Generate surfaces from an image (Script, Python) This is an Autodesk Fusion 360 script that's used for generating surfaces from images. User Parameter Editor (Add-In, Python) Enables the user to modify any of the User Parameters. Dogbone Joint (Add-In, Python) Enables the user to create a dogbone joint between two edges. Fusion360 Python Scripts Access Python and C Scripts in Fusion 360. Fusion 360 python API is an object oriented API exposed through a set of objects. Most of the objects have a. Common Object Functionality. You can combine this with objectType property above to check to see if your.
Creating a Script or Add-In
Creating, Editing, and Running Your First Script
Technically, there is not much difference between a script and an add-in. The process of creating, editing, and debugging them is mostly the same so the description below applies to both. Before getting into the details, here are the basic steps to create, edit, and run a Python script or add-in. The process is very similar for creating a C++ script or add-in.
Run the Scripts and Add-Ins command from the TOOLS tab in the toolbar, as shown below.
In the Scripts and Add-Ins dialog, click the “Create” button as shown below.
In the “Create New Script or Add-In” dialog, choose “Script” and “Python” for the programming language, enter a name for the script name, and optionally enter some information in the “Description”, and “Author” fields and then click “Create”. This will take you back to the “Scripts and Add-Ins” dialog.
Now you have a script and will see it in the list. To edit it, select it and click the 'Edit' button, as shown below.
You can now use VS Code to edit your program. For this simple example, edit the text for the messageBox to any message you would like, such as shown below. Save the changes.
Congratulations, you have just written your first script. To run your script, run the Scripts and Add-Ins command, choose your script from the list, and then click “Run” as shown below.
The script will run and do whatever it is programmed to do. In this case it will display the message box shown below.
The most important feature of a development environment is the ability to debug your program. Debugging is very different between Python and C++. You can learn about debugging your Python and C++ programs in the language specific topics.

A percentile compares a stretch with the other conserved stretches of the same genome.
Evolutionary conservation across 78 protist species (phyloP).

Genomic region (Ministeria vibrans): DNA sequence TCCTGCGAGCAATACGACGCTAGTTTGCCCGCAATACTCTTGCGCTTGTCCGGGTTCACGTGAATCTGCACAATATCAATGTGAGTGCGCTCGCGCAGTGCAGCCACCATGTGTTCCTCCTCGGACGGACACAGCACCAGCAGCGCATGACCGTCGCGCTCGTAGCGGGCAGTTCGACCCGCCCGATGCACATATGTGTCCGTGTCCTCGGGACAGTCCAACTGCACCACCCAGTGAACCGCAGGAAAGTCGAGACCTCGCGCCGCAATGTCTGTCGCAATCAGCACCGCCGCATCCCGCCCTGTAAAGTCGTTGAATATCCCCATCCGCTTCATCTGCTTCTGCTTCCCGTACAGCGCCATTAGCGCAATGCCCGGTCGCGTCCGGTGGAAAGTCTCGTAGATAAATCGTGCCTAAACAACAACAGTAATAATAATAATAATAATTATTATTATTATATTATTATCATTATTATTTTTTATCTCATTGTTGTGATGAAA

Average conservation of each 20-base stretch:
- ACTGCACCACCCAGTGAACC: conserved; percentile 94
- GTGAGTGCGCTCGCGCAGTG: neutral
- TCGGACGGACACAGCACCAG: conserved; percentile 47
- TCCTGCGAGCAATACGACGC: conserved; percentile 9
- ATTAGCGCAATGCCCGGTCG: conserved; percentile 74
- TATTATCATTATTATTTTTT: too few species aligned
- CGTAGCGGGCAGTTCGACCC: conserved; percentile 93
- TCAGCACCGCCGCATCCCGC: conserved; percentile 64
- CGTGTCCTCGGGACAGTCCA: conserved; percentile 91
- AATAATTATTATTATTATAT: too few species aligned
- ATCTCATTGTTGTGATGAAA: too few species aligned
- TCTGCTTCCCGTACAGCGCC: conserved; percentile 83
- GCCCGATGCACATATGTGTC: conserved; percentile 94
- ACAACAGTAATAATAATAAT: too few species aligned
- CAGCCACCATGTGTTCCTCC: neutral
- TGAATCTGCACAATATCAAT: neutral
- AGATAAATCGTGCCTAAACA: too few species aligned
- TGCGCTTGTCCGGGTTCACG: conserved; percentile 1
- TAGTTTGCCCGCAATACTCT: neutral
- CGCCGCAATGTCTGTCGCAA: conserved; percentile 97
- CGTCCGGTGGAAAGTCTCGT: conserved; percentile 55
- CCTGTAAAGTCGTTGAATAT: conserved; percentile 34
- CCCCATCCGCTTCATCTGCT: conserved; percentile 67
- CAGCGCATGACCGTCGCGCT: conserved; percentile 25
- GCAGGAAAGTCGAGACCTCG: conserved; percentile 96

For Python programs, Fusion uses Visual Studio Code (VS Code) as the development environment. If it is not already installed when you try to edit or debug, Fusion 360 will display the dialog below to install VS Code. You only need to do this the first time you edit any script or dialog. When VS Code finishes installing, do the Edit step again to open the script in VS Code.
The first time you run VS Code from Fusion, you will see a window pop-up saying an extension is being installed. Fusion 360 is installing the Python extension for VS Code. This also only needs to be done once. Finally, once everything is installed VS Code will open, as shown below.
Script and Add-In Details
Now that you have seen the basic process of creating and debugging a script, here is some more information about the details of both scripts and add-ins.
The Scripts and Add-Ins dialog is the main access point to scripts and add-ins for both users and programmers. It contains two tabs; one where the available scripts are listed and the other where the available add-ins are listed. From these lists you can select a script or add-in and then run, edit, or debug it.
When creating a new script or add-in, the “Create New Script or Add-In” dialog is displayed where you enter information about your script or add-in.
The various settings in the dialog are described below.
Programming Language – Choose whether you want to create a Python or C++ script or add-in. If you check the “Save my choice in Preferences” then this will be remembered and automatically set the next time you create a new script or add-in.
Run on Startup – This setting is add-in specific and indicates if the add-in should be run automatically when Fusion 360 is started. Most add-ins will want to take advantage of this capability so the commands they define will be available to the user as soon as Fusion 360 starts.
Script or Add-In Name – This is the name of your script or add-in. This name will be used to create a new folder in the location specified by the “Folder Location” and this will also be used for the name of the script or add-in code files.
Description – An optional description of the script or add-in.
Author – An optional name of the author of the script or add-in.
Version – This is an optional setting that is add-in specific and is the version of the add-in. This is a string and can be any form of a version label, for example, “1.0.0”, “2016”, “R1”, “V2”, etc.
Target Operating System – Indicates which operating system(s) the script or add-in should be available in. For example, if your script or add-in uses Windows specific libraries you would set this to “Windows”, so Fusion 360 won’t attempt to display or load it on a Mac.